I am particularly interested in organisational adaptability, as I have been involved in this particular field for a number of years. This session’s theme is important not only for practitioners and (increasingly so) chief executives but also start-ups.”

12.00-12.45hrs
Prof. Dr. Christoph Roser (Karlsruhe University of Applied Science, Germany)

The Origins of Lean & Lessons for Today

Abstract: “Lean manufacturing is arguably the best approach to faster, better, and cheaper manufacturing. We all know that Lean originated at Toyota in Japan, from where it spread throughout the world. But Toyota did not imagine their Toyota production system out of thin air. They took many good ideas from others. The Toyota production system, and hence Lean, is based on inspiration from the United States, Britain, Germany, Japan, and others.

The achievement of Toyota is to merge these ideas in a new and unique approach to manufacturing that the world has never seen before. Let’s have a look at some of the many origins of Lean production. But remember, the giants of Lean stood themselves on the shoulders of Giants…”

Much of LLoyd Parry’s work has been with a number of companies in Germany – where there seems to be a much more open attitude to accepting and experimenting with new ideas. Lean and Agile is no exception. The ‘engineering – logic’ aspect of Lean and Agile seems to resonate with German management practices. I really interested to see how they managed with the soft side of Lean and Agile with regards to changing behaviours and cultures.

15.45-16.15hrs
Belinda Waldock (Being Agile)

Agile for Lean People

Belinda helps teams and businesses find and hone their agility to support growth and improvement. She is author of Being Agile in Business, an introduction to agile working for the whole business, a professionally qualified ILM Coach and Mentor in business, and a Computer Science graduate. Working with a diverse array of businesses she supports the development of growth strategies through technology, teams and leadership using agile methods and practices.

There are still serious misconceptions  and misunderstandings within the Lean and Agile Communities, leading to futile discussions about Lean trying to become Agile on the shop floor and Agile trying to scale up using Lean. I have written on this issue in the past and I am sure it’s a subject I’ll return to it again after the conference and inspired by this session.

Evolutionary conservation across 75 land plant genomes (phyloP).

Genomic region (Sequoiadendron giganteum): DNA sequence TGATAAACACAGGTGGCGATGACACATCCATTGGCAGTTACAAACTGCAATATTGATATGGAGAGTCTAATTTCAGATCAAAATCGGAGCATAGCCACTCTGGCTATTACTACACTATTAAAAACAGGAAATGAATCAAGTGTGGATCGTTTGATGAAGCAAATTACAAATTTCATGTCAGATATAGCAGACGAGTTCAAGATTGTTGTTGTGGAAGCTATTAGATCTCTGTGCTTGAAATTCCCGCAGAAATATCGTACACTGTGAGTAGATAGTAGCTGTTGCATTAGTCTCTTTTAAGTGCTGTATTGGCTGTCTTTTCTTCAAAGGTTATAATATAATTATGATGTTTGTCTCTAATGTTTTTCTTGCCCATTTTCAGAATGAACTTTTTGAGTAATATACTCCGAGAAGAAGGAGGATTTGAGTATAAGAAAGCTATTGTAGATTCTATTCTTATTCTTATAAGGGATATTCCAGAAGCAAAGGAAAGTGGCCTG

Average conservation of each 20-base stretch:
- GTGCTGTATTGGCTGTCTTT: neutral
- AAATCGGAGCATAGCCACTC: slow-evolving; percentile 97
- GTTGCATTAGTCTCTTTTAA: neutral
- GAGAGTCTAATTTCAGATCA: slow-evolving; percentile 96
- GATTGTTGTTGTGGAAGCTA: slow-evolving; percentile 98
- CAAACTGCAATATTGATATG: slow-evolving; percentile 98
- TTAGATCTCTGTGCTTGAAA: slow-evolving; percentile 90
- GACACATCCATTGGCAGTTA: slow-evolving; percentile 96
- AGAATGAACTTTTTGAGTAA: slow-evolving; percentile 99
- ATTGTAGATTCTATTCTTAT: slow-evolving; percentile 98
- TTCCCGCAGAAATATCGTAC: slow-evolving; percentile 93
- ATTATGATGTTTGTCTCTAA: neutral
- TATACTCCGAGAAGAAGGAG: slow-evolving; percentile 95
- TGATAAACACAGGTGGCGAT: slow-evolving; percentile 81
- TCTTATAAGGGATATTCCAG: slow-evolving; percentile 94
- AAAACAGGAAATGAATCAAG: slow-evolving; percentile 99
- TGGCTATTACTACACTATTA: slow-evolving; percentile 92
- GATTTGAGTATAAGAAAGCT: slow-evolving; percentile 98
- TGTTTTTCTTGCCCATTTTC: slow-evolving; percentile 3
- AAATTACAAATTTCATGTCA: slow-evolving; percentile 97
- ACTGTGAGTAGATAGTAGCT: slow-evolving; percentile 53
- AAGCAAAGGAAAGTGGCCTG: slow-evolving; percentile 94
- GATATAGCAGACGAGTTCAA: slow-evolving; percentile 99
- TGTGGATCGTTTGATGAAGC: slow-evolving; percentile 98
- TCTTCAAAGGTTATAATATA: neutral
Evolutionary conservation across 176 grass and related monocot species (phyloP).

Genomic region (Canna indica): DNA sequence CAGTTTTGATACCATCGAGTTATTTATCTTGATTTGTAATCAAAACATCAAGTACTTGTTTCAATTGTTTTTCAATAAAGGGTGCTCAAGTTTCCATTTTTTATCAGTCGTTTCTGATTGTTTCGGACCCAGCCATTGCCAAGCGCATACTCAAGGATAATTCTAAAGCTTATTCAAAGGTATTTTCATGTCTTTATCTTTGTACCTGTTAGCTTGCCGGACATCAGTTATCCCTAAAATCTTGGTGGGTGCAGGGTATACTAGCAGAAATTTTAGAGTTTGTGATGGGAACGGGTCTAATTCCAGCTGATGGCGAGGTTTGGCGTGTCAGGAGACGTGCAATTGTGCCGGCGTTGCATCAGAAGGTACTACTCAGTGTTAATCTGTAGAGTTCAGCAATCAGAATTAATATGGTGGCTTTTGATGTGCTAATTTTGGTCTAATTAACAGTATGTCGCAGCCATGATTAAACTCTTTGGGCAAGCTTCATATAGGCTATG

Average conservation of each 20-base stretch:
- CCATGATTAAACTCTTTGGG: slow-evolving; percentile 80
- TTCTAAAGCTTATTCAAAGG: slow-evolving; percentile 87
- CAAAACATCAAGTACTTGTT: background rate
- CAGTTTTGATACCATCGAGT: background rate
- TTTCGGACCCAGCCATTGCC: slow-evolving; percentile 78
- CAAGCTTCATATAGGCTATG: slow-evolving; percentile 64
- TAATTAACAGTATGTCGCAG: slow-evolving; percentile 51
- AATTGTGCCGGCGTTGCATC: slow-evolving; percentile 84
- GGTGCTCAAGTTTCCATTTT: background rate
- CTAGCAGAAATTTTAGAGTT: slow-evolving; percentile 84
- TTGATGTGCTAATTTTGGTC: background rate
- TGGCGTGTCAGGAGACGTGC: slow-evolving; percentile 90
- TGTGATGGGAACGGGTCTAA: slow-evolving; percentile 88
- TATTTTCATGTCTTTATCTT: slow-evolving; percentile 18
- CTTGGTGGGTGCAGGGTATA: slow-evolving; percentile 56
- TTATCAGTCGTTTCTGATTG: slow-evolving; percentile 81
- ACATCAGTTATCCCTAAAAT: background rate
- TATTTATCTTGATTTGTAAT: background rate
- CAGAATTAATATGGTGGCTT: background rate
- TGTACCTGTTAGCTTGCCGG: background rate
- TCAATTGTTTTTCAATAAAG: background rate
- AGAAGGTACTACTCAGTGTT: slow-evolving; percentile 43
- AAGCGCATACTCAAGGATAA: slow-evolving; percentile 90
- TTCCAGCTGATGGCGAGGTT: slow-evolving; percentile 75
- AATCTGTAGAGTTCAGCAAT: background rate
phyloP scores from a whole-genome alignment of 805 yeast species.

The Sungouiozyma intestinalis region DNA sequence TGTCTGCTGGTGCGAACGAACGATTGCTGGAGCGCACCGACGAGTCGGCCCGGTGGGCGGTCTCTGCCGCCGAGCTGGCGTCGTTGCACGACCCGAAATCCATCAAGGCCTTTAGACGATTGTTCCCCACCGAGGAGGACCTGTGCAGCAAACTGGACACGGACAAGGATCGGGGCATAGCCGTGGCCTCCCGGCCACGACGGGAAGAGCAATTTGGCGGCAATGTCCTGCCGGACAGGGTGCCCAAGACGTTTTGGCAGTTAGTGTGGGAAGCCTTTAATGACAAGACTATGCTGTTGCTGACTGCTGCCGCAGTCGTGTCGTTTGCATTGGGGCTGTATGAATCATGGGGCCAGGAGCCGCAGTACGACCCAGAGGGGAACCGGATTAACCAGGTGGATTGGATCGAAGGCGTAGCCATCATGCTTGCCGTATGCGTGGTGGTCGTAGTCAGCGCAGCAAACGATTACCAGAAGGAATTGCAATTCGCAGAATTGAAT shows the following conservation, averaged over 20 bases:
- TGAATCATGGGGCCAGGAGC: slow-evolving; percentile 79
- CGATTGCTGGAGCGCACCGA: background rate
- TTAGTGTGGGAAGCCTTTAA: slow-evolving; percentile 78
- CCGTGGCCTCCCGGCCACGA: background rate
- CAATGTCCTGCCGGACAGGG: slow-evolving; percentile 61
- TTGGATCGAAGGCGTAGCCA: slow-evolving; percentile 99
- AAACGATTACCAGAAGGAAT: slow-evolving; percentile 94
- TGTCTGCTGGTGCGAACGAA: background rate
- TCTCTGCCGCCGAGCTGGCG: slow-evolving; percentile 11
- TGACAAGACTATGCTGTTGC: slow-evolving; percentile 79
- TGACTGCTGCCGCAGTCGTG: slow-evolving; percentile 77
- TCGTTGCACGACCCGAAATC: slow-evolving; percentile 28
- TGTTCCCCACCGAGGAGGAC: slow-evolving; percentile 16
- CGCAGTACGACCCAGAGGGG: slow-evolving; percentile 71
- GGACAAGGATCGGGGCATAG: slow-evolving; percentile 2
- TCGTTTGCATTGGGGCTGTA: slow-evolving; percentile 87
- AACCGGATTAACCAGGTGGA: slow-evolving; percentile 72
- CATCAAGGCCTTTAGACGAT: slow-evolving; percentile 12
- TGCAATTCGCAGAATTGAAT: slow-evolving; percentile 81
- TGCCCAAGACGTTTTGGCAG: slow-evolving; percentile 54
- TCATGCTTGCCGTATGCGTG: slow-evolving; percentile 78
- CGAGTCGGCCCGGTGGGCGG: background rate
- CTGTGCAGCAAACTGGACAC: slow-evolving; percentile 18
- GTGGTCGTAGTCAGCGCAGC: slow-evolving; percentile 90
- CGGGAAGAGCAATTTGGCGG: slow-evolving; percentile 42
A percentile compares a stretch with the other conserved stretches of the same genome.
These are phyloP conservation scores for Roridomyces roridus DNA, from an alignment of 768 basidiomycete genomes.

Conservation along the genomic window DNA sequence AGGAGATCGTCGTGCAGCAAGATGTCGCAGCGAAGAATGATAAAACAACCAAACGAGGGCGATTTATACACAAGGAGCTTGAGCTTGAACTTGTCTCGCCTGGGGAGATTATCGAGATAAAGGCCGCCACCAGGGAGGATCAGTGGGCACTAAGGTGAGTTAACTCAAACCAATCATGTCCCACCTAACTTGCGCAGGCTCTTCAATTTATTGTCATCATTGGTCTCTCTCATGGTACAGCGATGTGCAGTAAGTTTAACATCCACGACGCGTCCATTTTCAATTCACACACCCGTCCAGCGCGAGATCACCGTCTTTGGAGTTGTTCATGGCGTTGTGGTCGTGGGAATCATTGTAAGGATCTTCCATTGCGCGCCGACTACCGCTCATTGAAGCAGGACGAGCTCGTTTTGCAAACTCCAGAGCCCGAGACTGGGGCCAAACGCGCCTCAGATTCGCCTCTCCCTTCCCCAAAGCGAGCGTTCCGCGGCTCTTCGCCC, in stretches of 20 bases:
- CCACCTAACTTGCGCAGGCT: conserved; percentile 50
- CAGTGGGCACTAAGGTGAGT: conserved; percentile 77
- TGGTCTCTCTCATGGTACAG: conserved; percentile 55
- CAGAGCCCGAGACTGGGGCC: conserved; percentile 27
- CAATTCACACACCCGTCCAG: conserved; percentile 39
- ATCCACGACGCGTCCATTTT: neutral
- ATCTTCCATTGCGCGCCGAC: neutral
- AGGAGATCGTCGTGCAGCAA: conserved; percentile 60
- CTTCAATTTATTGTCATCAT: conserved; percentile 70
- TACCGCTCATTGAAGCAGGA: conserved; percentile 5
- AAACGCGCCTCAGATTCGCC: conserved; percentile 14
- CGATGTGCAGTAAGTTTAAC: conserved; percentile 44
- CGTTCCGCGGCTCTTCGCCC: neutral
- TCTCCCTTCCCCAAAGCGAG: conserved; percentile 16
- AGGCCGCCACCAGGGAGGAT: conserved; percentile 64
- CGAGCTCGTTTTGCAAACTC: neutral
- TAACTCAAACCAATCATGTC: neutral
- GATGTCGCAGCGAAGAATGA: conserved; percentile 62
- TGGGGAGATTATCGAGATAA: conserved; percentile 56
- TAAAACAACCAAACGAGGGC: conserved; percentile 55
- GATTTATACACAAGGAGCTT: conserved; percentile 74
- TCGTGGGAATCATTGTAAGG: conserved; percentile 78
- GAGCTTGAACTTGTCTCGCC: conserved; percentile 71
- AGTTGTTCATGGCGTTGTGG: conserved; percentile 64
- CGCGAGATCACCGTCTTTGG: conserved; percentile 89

16.15-17.00hrs
Sir Anthony Seldon (University of Buckingham)

Innovation in Education

Abstract: “Education is just about to enter its fourth revolution in 10,000 years. Delegates must puzzle out what the first three were before hearing about the fourth!”

I’ve often wondered why it has taken so long for academia to make the connection between education and Lean – which is the best known business learning system available to managers today. It will be interesting to see how they apply Lean – to create better, more effective, learning experiences for students that teach them the principles of continuous learning. More importantly I’m also looking forward to how they use Lean to ‘Lean our administration processes’.

In closing day one looks like a cracker. The content across all the sessions looks great and if you can’t find something in the list you like, then by all means go through the agenda and make your own. And if you want to add a few more with your reasons for choosing them, go ahead and add them in the comments below.

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Spotlight on the European Lean Educator Conference 2016

Anyone immersed in Lean culture will be heading to Buckingham in the UK for the third edition of the European Lean Educator’s Conference (ELEC) and for good reason.

Although this is only the third ELEC conference, its updates on teaching, supporting and applying Lean, make it an engaging deep dive into all things Lean in 2016. It’s also a superb opportunity to engage with others in the lean community.

The conference theme is Lean Education Outside of Manufacturing which will range from topics such as lean product design, product innovation and lean in the office to applications from fields such as healthcare and lean in education.

More specifically, the presentations include Innovation in Education, Systems Thinking and Re-thinking Lean, Counter-Intuitives: Lean, Innovation & Complex Adaptive Systems and Agile for Lean People. That noted, there are many others that also intrigue which goes to what a fascinating conference this is going to be.

Lean is currently making forays into many fields and getting a current survey of its penetration in European cultures, business and otherwise, is extremely valuable.

I will be speaking at the conference on Designing Organisations That Work for Lean and Agile Thinking People. The presentation will demonstrate the importance of organisational design and route-map sequencing to create conducive work-climates for Lean and Agile thinkers.

I’m particularly interested in speaking with leaders to find out how they are using the principles of lean to create adaptable organisations.

If you’re planning to attend and would like to connect simply send me a note and we’ll make it happen.

Next week I’ll have my picks for what sessions I think will be of most value. So stay tuned!

To read more about the ELEC conference, please click here. Keep in mind that registration is open until September 5.